Three Cheers for Gay Beer
MÁS EN ESTA SECCIÓN
The idea for Gay Beer came, perhaps unsurprisingly, during a night out with friends.
“We were sitting in a local gay bar in New York City called Julius and we were just having commentary on beverage space in general with our friends,” explained co-founder Jason Pazmino during an interview with AL DÍA.
“And we just noticed that everyone around us was drinking so much beer, yet, there was no brand or company that was outwardly marketing to us annually, integrally. We were just buying what’s available,” he added.
This was the lightbulb moment he and fellow co-founder, Jon Moore, needed to create their company.
Pazmino and Moore had come from similar backgrounds, prior to starting Gay Beer in 2018. Both are transplants to New York City; Pazmino from California and Moore from Alabama. Both also worked in creative fields, such as interior design and fashion.
Each wanted to get out of their respective industries and they had talked about creating a company together before, but none of their ideas ever felt right. By contrast with the idea for Gay Beer Pazmino said, “we immediately started talking about it as we left. And I don’t even think we gave it a second thought.”
In the five years since its inception, the brand has grown and is now sold in Massachusetts, New York, Tennessee, Rhode Island, and D.C. It is also available in 45 states via e-commerce.
In Philadelphia, the brand can be found through Stone’s Philly.
They were able to weather the pandemic, but did not receive any government assistance.
Why the name Gay Beer?
One of the reasons that they chose the name Gay Beer was that gay means happy, but the bigger reason was the negative connotations the word has to people outside of LGBTQ+ community and its allies.
“You say the word gay in certain social situations and you see people flinch. It’s kind of like they feel almost a little assaulted by the word or confused by the word or uncomfortable by the word,” said Pazmino. He added that you don’t really see the same reaction with other words from the queer lexicon with one recent exception.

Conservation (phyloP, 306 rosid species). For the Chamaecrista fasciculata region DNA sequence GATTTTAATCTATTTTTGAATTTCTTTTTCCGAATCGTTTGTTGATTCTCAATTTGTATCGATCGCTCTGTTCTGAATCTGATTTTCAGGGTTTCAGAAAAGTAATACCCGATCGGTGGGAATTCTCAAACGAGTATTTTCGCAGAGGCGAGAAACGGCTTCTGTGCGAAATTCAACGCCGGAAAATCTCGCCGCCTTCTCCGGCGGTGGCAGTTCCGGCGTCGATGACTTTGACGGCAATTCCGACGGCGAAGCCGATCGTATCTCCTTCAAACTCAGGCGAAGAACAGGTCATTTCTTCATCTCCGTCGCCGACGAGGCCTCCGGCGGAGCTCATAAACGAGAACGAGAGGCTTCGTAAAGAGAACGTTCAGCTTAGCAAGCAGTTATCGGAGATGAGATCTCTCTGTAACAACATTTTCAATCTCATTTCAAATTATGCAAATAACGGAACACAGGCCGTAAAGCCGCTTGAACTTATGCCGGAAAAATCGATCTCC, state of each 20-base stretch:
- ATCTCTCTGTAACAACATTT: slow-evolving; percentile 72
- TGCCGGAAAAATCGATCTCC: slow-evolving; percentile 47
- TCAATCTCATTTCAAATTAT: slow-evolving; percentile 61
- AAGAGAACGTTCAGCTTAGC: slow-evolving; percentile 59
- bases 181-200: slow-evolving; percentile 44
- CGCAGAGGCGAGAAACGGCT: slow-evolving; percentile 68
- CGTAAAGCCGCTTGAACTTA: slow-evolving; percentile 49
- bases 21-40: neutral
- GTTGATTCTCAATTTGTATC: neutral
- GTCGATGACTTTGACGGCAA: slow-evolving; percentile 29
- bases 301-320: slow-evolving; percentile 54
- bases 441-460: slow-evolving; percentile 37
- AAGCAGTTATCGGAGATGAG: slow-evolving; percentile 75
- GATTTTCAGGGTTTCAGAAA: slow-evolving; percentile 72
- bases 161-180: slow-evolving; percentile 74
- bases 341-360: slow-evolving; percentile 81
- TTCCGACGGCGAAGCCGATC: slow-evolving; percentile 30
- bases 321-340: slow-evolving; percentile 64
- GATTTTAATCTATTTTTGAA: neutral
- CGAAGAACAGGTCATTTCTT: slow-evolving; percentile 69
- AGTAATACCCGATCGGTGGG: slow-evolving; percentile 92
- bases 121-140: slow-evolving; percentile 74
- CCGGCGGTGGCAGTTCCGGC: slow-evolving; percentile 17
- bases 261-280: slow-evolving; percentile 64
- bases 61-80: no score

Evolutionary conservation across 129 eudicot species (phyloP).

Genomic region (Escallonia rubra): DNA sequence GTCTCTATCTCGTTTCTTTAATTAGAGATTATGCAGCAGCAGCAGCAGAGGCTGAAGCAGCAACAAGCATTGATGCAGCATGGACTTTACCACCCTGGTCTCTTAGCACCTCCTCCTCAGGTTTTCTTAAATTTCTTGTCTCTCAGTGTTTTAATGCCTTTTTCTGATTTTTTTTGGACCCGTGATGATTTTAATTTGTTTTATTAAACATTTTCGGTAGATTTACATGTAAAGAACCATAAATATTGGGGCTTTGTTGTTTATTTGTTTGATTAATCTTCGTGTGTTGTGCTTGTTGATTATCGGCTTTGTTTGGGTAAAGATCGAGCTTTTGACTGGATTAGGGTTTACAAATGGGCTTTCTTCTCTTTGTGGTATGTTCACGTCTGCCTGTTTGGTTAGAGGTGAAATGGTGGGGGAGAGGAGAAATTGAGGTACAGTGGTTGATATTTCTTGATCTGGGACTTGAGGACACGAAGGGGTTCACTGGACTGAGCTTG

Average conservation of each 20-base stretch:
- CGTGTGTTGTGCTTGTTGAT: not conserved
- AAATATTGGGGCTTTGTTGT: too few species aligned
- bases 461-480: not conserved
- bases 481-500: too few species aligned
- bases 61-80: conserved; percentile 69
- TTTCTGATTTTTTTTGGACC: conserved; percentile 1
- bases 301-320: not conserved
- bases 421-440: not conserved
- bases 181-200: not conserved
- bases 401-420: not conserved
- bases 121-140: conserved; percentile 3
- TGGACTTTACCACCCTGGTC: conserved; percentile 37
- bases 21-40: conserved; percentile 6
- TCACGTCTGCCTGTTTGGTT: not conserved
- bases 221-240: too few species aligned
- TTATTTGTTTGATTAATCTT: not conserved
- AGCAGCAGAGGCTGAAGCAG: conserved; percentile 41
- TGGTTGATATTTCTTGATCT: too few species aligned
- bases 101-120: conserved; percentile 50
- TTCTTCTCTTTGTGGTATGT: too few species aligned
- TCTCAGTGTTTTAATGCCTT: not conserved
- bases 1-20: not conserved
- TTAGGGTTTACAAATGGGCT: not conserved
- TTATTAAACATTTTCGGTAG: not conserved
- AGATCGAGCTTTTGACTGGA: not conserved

“These days trans is the new scary word to people who don’t want to engage with our community,” he said.
Moore added that their use of the word is reclaiming it after it was used in a derogatory way to bully or make fun of the LGBTQ+community.
They want people to think of the word in the positive connotation of having a beer with someone and building a connection with them.
“Beer is such a common thing, a common product of enjoyment. That it warms our heart when we go into a bar and we hear somebody say, ‘Hey, can I get three Gay Beers,’ and this is maybe a heterosexual man who has no other connection to our community, other than the fact that he loves Gay Beer,” said Pazmino.
“And suddenly the word to him is no longer a flinchable word. He's saying it out loud and ordering the product. So it was kind of one of the main reasons why we chose the word gay,” he continued.
Marketing to the LGBTQ+ community
As a small, queer-owned beer brand they help create visibility in the market for the community.
“The queer community has a large disposable income; they’re very much a large contributor to the nation’s economy. And we just felt [that] we were underrepresented, we were not marketed to products appropriately.”
He continued, “All of this started going in our brains after we had this idea we were like there's really not so much representation here, nationally, locally, so for us, launching the brand here in Brooklyn and starting this whole thing small and locally, craft brewed here in New York, and everything. For us, it was a way to locally get involved in our community.”
Pazimo added, “From a business standpoint we saw attempts that were made by corporations to really reach our community and connect to the consumer. And they were meager at best, they were gimmicky, relying on rainbow retail and innuendo.
What they saw were brands that just reached out to the community during Pride Month, offering merchandise that had a joke attached to it like glitter beer.
Pazmino pointed out that LGBTQ+ consumers are who they are year-round and make choices based on brands they connect to.
“We knew that if we could offer something that was connective, that it could show other corporations how to do it right and not to pander and try to capitalize on this community as opposed to authentically market to the community,” he stated.
He added that these corporations view Pride Month as a window in time to profit off of the LGBTQ+ community.